What is a VLAN?
In short, there are 2 types of VLANs:
- Port-based VLANs (untagged)
- Tagged VLANs
Eight-port switch with two port-based VLANs
Although all of the PCs have been connected to one physical switch, only the following PCs can communicate with each other due to the configuration of the VLAN:
- PC A-1 with PC A-2 -VLAN 1 – Green
- PC A-5 with PC A-6 – VLAN 2 – Orange
To extend this example, assume that there are also four PCs in the neighboring room that PC A-1 and PC A-2 should be able to communicate with called PC B-1 and PC B-2. Communication between PC B-5 and PC B-6 in Room 2 and PC A-5 and PC A-6 in room one is required while preventing A1-2 & B1-2 (Green) from communication with A5-6 & B5-6 (Orange) or the reverse. To do this we need another switch in the second room.
Two eight-port switches with two port-based VLANs
Two cables will be required for connecting both VLANs.
- One cable from Switch A Port 4 to Switch B Port 4 for VLAN 1 – Green
- One from Switch A Port 8 to Switch B Port 8 for VLAN 2 – Orange
Connection of both VLANs to the physical switch and since it is port-based, one cable per VLAN is required. Additionally, the PC’s can only see their VLAN and the other PC on the same one. Connection to infrastructure would use one port per VLAN, configured as shown below. For VLAN 1 either port A-3 or B-3 could be used to connect and only one should be to avoid a route loop. Same applies for VLAN 2 where either A-7 or B-7 could be used but not both, so again two cables total or one per VLAN. If this seems like a wiring nightmare it is which is why port based is used only where the interconnecting devices cannot understand VLAN ID’s encapsulated into the internet frame called tagging.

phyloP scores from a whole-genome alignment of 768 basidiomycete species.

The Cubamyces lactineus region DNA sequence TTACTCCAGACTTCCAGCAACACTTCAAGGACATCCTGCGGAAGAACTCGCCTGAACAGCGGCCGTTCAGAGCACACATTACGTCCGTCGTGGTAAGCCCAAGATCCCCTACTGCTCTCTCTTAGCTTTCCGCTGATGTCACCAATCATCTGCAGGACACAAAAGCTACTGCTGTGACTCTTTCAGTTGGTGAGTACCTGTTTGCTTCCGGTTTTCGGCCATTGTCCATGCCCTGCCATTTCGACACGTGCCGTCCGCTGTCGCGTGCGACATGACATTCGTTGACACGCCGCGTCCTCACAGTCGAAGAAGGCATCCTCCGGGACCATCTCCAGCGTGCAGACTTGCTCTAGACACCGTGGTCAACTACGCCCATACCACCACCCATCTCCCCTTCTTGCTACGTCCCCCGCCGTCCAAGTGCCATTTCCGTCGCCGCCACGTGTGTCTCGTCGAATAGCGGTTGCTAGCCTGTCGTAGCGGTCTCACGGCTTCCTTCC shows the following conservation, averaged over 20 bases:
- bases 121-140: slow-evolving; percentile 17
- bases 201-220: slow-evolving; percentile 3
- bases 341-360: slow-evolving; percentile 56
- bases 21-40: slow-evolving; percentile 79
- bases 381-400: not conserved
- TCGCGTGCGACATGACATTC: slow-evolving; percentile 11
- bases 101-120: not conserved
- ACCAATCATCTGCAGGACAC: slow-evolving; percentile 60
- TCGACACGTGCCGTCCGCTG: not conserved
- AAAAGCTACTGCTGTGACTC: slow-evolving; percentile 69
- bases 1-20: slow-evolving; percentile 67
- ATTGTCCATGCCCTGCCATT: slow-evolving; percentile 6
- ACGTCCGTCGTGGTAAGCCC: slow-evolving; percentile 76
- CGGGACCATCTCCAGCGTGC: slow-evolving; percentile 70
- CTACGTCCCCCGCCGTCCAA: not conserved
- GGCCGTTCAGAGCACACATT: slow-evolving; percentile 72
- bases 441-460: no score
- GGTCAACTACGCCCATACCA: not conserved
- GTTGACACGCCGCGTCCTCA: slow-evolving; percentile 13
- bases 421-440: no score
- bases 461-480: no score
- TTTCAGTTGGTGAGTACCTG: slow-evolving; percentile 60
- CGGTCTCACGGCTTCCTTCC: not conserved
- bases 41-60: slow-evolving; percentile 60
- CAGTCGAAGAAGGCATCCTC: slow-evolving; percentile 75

Structure of an Ethernet Frame
Structure of a VLAN Tag
A tag has two primary fields:
Tag protocol identifier or TPIDTag Control Information or TCI.
TPID is a 16-bit or 2-byte field set to a value of 0x8100 to identify the frame as an IEEE 802.1Q-tagged frame. This field is located at the same position as the EtherType/length field in untagged frames, and is thus used to distinguish the frame from untagged frames. A device unable to understand a 802.1q tagged frame would likely drop it as exceeding MTU size.
TCI is also 16-bit or 2-byte in length but has three subcomponents.
Priority code point (PCP) is a 3-bit field which refers to the IEEE 802.1p class of service and is how Quality of Service (Qos) is implemented.
Drop eligible indicator (DEI): a 1-bit field and may be used separately or in conjunction with PCP to indicate frames eligible to be dropped in the presence of congestion requiring frame drops.
VLAN identifier (VID) is a 12-bit field specifying the VLAN to which the frame belongs. The hexadecimal values of 0x000 and 0xFFF are reserved. All other values may be used as VLAN identifiers, allowing up to 4,094 VLANs. The reserved value 0x000 indicates that the frame does not carry a VLAN ID; in this case, the 802.1Q tag specifies only a priority and is referred to as a priority tag. On bridges, VID 0x001 (the default VLAN ID) is often reserved for a management VLAN but the management VLAN should be changed to a non-default ID. The VID value 0xFFF is reserved for implementation use; it must not be configured or transmitted. 0xFFF can be used to indicate a wildcard match in management operations or filtering database entries.